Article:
This is an annual two-day event, every April, at Evraz Place in Regina, Saskatchewan. Car enthusiasts from around the western provinces and the Northern United States gather to show their meticulous work of restoration and be judged on their efforts. I am no expert on cars. I went to support friends who are involved in the organization and to see the vehicles from an aesthetic viewpoint. The oldest vehicle I saw was a 1915 Model T Ford. I find the lines of the vehicles from the 1950s and 60s very impressive, especially in all the bright colours. I apologize now to any aficionados. I do not profess to know all the makes and models but I did enjoy the Thunderbirds and a bumble bee yellow four door sedan with A&W memorabilia. It reminded me of going to the A&W drive-in when I was a teenager. It got my vote for “People’s Choice Award” of the show. One vehicle of note was homage to the Saskatchewan Roughriders – the only Canadian Football League team in the province. It was decked out in the green and white team colours and presented in front of the provincial flag. The powder blue Studebaker, the 1960 Austin Cambridge A55 Mark 2, the lemon sherbet Cougar and the mandarin orange and colonial white 1956 Ford Meteor Rideau Sunliner were also very striking. A green Chevrolet Camaro Yenko SC was the Majestics Car Club Vehicle of the year.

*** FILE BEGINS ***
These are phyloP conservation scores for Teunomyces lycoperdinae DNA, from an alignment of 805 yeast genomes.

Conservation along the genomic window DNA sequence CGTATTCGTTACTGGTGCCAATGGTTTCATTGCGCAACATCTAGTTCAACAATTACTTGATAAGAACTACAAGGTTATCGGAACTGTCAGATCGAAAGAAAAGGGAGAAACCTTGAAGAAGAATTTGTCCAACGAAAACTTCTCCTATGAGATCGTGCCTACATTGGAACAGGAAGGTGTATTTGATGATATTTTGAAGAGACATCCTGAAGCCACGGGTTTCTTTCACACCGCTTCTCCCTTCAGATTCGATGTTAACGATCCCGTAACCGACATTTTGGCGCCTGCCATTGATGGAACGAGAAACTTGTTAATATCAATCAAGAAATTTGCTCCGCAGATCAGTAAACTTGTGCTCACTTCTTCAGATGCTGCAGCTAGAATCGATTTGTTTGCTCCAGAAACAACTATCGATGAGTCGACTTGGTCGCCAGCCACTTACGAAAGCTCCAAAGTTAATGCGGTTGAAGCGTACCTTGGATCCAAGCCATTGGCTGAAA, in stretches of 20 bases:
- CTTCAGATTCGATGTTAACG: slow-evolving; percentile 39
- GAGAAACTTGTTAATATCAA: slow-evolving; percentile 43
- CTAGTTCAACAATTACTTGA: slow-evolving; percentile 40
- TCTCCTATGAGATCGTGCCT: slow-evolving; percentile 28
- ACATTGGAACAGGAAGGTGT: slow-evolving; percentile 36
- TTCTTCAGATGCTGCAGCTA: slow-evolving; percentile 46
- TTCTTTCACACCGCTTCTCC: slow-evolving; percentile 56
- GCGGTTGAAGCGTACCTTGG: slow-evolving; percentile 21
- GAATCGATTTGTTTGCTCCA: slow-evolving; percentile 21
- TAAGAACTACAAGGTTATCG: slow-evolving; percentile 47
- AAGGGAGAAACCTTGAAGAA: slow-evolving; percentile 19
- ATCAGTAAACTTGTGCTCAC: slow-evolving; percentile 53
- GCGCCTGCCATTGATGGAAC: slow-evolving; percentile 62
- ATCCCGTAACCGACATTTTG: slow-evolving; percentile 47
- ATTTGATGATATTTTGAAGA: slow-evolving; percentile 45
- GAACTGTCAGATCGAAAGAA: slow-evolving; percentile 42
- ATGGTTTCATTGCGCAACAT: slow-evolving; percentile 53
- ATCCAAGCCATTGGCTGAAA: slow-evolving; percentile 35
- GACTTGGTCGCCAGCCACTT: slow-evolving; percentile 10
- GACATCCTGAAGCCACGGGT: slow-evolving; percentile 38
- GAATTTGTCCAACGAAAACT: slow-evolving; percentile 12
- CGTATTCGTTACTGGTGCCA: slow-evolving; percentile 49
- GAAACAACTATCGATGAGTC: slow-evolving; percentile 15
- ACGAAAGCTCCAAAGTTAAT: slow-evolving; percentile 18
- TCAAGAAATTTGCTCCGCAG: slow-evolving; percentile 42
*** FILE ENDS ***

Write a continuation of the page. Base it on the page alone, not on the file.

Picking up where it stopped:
The show is held indoors and I spent a good two hours taking in the event. In addition to the classic cars, this year there was a section devoted to motorcycles. I enjoyed seeing the 1929 Indian 101 Scout and the 1968 Triumph Bonneville 650.
In attendance this year was Jimmy Shine from So-Cal Speed Shop and Car Warriors. He was mingling with the crowd and dispensing advice. By voting in the “People’s Choice Award” I was entered in a draw for $5,000 worth of garage themed cabinets. I’m sure I won’t win. As you can tell, I would not really have a use for them in my garage, but I’m sure I’d find someone willing to take them off my hands.
Next year will mark the 50th anniversary for the club and the show promises to be bigger and better. If you are in the area, give it a try. If you’re here at a different time of year, and still want to see some classic cars, head for the Western Development Museum in Moose Jaw (its focus is transportation) and/or the Sukanen Ship Pioneer Village Museum just 8 km south of Moose Jaw. Both have good displays of classic cars.
Entrance fee was $10 ahead of time, $12 at the door. Entrance was free for anyone in a mobility chair/wheelchair.